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Happy Death Day: Movie Review

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In the nearly 25 years since the release of Groundhog Day, starring the incomparable Bill Murray, time loops have become a common movie device, for better or worse. That 1993 comedy employed the device so famously as to hijack the holiday after which it was named. When someone says “Groundhog Day,” the idea of reliving the same day over and over is as likely to spring to mind as the bizarre winter ritual in February. Happy Death Day trades comedy for horror, placing its sorority girl protagonist in her own birthday time loop. This movie isn’t, strictly speaking, good. It’s also not bad. There’s plenty to like and dislike, so the beauty, or lack thereof, is in the eye of the beholder. The movie is clumsy and gimmicky, but not without charm. Those resolved to have a bad time at this movie will do so. Anyone game for dumb thrills might have some fun.

This movie certainly offers some interesting departures from horror convention, like the effort in the first act to make your star likable. Happy Death Day wastes no time establishing Tree (Jessica Rothe) as despicably vapid. Also, Tree? The main character is named Tree, and we’re supposed to act like that’s a real name that actual human people have? I have a friend named Leaf, and he has to explain himself to everyone he meets. Maybe there’s a scene on the cutting room floor that explains that Tree’s mom loved nature, was in Greenpeace, or offered at some semblance of context for a very non-Hollywood name given to a oh-so-Hollywood character. But I digress. Instead of endearing Tree to the audience, thereby creating suspense when danger inevitably finds her, we start off despising the birthday girl, taking joy in her comeuppance. On a side note, the time loop has the added benefit of solving a problem facing modern horror movies — a plausible reason why cell phones can’t help.

Clunky dialogue and lapses in logic prevent smooth plot progression, to the extent that a time loop movie can move smoothly at all. This is a fork in the road for enjoying this movie or not. Dissecting the writing, or worse, expecting sound character choices in a movie like this only invites frustration. There’s humor, to be sure, and our Tree does grow, if you’ll forgive the pun. A sassy, second-act montage fueled by Demi Lovato sends a clear signal that this film is out to entertain, not enlighten or edify. It doesn’t seem particularly relevant that our protagonist is reliving her birthday, but so what? Groundhog Day held no special significance for that film either. It also doesn’t matter that the killer’s mask, the mascot for Tree’s fictitious university, inexplicably is a baby, or that some of the action is a little flat.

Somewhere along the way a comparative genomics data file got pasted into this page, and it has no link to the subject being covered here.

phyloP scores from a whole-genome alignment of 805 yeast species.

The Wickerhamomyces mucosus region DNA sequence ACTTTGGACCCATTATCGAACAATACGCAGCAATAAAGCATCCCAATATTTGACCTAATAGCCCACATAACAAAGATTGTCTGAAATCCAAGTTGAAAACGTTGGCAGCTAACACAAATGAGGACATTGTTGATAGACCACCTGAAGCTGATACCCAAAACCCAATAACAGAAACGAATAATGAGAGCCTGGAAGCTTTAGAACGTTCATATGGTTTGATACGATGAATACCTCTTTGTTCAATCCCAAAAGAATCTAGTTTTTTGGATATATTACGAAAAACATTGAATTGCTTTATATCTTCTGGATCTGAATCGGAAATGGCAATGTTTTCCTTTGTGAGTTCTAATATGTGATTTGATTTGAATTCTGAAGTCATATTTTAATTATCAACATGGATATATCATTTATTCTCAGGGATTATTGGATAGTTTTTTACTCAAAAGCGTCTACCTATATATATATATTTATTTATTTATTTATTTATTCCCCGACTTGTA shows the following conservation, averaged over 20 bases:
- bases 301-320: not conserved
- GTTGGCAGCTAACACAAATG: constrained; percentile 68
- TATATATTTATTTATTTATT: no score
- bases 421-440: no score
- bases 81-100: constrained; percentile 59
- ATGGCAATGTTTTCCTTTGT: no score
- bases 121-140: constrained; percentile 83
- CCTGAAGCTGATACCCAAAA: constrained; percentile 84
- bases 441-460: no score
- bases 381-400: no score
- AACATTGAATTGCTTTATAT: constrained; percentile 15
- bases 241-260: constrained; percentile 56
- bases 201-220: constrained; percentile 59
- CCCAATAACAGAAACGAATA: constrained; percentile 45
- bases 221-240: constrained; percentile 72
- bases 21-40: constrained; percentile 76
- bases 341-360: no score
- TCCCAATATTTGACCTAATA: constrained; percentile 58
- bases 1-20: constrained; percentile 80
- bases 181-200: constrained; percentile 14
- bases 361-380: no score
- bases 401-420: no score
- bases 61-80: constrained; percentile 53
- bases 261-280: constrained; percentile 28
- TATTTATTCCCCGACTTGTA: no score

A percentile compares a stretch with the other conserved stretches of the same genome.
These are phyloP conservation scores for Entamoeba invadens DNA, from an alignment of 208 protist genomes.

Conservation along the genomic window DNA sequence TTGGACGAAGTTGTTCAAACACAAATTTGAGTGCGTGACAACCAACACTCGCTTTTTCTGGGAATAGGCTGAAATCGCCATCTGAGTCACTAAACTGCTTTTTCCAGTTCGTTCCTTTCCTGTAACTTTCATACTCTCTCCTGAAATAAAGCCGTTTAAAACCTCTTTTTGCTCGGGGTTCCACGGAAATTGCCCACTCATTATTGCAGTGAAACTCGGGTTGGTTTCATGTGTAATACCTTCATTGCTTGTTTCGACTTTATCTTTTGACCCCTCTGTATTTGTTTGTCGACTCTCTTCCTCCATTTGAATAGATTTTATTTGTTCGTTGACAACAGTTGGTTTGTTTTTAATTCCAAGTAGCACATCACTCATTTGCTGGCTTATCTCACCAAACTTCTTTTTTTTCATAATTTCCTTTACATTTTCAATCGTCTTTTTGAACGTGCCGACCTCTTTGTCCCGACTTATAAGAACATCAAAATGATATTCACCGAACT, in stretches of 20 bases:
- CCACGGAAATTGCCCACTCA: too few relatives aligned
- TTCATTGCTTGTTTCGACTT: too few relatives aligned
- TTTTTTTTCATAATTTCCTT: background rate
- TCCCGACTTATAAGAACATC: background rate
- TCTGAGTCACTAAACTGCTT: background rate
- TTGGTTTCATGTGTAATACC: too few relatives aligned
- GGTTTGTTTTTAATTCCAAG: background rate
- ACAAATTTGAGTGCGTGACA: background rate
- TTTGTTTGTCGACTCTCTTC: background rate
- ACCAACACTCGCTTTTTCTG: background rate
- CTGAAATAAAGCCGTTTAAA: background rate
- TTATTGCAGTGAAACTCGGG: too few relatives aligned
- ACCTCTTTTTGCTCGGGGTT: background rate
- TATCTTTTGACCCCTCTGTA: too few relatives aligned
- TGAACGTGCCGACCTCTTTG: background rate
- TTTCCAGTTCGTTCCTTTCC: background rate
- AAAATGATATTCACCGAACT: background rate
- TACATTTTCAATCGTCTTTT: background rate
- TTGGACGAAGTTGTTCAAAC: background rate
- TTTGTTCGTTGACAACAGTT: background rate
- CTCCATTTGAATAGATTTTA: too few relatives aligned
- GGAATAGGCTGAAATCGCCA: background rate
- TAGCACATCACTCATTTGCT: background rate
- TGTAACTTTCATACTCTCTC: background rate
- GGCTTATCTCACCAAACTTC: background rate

Comparing Groundhog Day to Happy Death Day is as inevitable as it is unfair. The former employed a plot device for clever exploration of what it might take to turn an awful person good; in the latter, the device is so sloppy it’s really a gimmick, one that fails to deliver a compelling reason for redemption. Audiences have lovingly overlooked plot holes in horror movies for decades — especially in the ‘80s when horror was long on charismatic killers and short on plot. Why not take that approach here? Director Chris Landon and writer Scott Lobdell recognize the debt owed to their predecessor, giving a nod and a wink to the movie that made their film possible. Give them credit for that at least. Sure, it’s a rip-off of Groundhog Day and they know it is. Not only that, they know you know it is.

Happy Death Day
  Director:  Christopher Landon
Studio:  Universal
Genre:  Horror Mystery Suspense
MPAA:  PG-13
Release Date:  October 13th, 2017
Author:  Jason M. Brown
Jason MBrown Seattle native Jason M. Brown traded liquid sunshine for the real thing when he recently moved to San Diego. Jason graduated from Washington State University with a Humanities degree focusing on English and has worked as a copywriter. An avid fan of comedy, horror, and almost any movie that started as a comic book, Jason lives in California, but still loves Seattle Seahawks football, apologies to the Chargers.

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